Where Is CBD Legal? A Look At All The Countries Where CBD Is Legal

In a nutshell, CBD is legal in the United States, so long as it contains no more than 0.3% worth of THC. It’s also legal in Europe, provided there’s no more than 0.2% worth of THC. But there is a little more to the rules than that — some countries that have their own restrictions, while others have legalized it pending a more thorough investigation. Here’s everything you need to know.

Is CBD Legal In The United States?

We’ve touched on this before, but let’s dig a little deeper to clear up any confusion: Following the passing of the Department of Agriculture’s Farm Bill back in September 2018, CBD is legal in the United States. The THC count must be kept to 0.3% or lower, however — that’s in line with what Canada’s doing, and a little bit more generous than the requirements for countries in the European Union. Some states have varying regulations regarding the sale of hemp products in stores. . .  But the rules are ever changing as hemp becomes more and more popular among consumers.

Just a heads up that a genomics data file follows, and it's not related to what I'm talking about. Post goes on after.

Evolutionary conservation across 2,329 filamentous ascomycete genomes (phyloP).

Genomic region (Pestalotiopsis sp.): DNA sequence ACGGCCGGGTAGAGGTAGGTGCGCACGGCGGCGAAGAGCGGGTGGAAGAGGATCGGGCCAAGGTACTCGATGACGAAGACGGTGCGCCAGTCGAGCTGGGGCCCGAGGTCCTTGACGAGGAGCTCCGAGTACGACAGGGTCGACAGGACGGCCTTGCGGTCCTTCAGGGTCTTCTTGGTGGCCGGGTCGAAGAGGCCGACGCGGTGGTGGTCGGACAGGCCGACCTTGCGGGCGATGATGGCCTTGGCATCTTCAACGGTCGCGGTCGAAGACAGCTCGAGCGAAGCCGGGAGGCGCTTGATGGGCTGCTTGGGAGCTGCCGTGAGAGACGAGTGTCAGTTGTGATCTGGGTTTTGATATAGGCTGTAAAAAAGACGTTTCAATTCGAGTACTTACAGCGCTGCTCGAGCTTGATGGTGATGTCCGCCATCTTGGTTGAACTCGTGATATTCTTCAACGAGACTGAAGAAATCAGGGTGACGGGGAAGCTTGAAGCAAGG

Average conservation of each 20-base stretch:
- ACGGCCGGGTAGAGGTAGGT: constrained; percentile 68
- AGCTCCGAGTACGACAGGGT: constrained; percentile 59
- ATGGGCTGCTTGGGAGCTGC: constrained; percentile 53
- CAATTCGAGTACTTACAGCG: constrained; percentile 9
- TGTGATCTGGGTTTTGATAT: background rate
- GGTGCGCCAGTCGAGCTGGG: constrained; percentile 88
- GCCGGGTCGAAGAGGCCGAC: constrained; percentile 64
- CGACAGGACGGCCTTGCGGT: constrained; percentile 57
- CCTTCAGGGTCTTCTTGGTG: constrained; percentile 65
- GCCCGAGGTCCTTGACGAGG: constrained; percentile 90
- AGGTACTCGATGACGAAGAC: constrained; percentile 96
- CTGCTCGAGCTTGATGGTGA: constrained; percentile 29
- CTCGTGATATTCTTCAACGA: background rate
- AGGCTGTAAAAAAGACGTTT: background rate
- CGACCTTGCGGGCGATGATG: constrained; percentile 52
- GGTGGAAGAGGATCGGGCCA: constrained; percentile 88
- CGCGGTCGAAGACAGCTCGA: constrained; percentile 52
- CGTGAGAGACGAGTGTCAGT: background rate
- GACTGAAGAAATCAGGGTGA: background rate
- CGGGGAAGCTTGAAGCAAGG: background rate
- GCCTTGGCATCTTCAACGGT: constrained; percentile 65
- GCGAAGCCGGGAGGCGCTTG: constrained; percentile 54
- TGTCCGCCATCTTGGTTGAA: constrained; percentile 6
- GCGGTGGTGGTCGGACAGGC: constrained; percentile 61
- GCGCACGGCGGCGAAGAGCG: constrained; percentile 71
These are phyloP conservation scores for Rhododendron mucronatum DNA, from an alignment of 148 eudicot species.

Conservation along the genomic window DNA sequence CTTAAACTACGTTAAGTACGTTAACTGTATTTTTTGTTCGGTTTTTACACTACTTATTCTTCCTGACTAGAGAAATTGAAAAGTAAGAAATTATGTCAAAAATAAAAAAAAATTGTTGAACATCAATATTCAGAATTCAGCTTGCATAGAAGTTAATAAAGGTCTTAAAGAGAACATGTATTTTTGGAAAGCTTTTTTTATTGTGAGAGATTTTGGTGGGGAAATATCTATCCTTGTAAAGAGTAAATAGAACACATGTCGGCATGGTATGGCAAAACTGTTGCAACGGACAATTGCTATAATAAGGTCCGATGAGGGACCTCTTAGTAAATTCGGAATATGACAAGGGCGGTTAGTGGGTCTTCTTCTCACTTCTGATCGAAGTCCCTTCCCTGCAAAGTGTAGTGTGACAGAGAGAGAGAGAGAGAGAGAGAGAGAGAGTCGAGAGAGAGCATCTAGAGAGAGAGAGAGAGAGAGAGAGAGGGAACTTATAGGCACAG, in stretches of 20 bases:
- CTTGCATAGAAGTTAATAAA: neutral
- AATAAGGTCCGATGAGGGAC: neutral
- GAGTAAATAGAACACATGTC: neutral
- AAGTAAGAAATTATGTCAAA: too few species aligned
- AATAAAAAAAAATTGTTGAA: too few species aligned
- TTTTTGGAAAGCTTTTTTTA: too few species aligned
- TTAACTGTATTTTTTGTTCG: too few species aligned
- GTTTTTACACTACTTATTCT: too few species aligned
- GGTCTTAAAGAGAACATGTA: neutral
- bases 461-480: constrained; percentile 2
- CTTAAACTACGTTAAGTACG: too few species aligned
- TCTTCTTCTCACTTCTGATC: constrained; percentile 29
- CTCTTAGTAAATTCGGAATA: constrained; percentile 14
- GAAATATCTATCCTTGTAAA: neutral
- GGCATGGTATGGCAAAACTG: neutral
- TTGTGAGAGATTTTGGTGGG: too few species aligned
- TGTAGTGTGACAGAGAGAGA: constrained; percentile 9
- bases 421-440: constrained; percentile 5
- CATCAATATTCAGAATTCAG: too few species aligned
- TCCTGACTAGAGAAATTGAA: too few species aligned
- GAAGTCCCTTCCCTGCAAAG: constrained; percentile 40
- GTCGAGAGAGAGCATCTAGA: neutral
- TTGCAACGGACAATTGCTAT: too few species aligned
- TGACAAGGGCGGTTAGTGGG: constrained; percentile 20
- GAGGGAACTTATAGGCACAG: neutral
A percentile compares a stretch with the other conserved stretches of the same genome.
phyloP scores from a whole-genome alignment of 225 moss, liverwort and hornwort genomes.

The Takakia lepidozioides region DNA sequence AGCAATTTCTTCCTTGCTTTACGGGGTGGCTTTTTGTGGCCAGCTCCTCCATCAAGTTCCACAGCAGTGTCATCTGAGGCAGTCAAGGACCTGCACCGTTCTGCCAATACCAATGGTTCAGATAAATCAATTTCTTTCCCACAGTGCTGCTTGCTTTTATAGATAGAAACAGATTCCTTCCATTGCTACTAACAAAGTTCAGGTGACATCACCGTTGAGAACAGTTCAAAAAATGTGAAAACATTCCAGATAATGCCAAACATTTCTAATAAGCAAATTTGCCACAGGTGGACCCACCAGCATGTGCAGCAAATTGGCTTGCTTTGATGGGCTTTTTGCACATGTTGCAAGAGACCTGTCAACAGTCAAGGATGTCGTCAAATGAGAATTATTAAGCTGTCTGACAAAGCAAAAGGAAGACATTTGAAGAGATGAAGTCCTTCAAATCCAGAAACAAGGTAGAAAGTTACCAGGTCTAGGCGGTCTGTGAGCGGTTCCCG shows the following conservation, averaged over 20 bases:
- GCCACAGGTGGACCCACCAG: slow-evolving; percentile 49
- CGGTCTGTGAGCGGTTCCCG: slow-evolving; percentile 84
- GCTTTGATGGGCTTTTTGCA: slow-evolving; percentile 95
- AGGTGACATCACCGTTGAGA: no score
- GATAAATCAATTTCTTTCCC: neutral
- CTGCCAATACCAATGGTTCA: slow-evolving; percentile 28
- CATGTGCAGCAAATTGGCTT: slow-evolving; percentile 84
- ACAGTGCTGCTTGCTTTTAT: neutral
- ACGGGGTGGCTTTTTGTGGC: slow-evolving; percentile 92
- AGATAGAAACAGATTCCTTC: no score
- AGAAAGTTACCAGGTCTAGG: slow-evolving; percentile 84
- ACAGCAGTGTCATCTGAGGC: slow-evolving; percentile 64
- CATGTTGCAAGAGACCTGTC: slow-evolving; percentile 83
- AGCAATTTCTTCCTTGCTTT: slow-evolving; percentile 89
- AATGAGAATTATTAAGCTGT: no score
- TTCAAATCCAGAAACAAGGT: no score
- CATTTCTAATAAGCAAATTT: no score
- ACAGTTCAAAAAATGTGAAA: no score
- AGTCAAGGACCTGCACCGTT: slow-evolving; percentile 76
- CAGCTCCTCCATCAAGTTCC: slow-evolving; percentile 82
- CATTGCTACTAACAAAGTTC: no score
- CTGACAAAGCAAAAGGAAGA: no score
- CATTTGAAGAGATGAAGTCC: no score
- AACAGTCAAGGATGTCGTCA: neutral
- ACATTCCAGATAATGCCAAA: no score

Is CBD Legal In Europe?

CBD is legal in Europe, though there’s a strict caveat: Products can contain no more than 0.2% THC. That’s 0.1% less than the legal requirement in the United States. The rule applies to all countries in the European Union, except those that have decided to introduce specific restrictions, like Denmark which requires residents to obtain a prescription to use CBD.

Here’s where CBD is legal in Europe:

  • Austria
  • Belgium
  • Bulgaria
  • Croatia
  • Cyprus
  • Czechia
  • Denmark (Prescription)
  • Estonia
  • Finland
  • France
  • Germany (Legal, but under investigation)
  • Greece
  • Hungary
  • Iceland
  • Italy
  • Latvia
  • Lithuania
  • Luxembourg
  • Malta
  • Netherlands
  • Poland
  • Portugal
  • Romania
  • Slovakia
  • Slovenia
  • Spain
  • Sweden
  • United Kingdom

Is CBD Legal In Canada?

Canada is the latest country outside of Europe — and therefore, the European Union — to legalize CBD. It’s available both online and in-store, with no prescription required, provided the THC count is 0.3% or less. That’s on par with the requirement in the United States, but 0.1% more than what’s legal in countries in Europe, including France and the United Kingdom.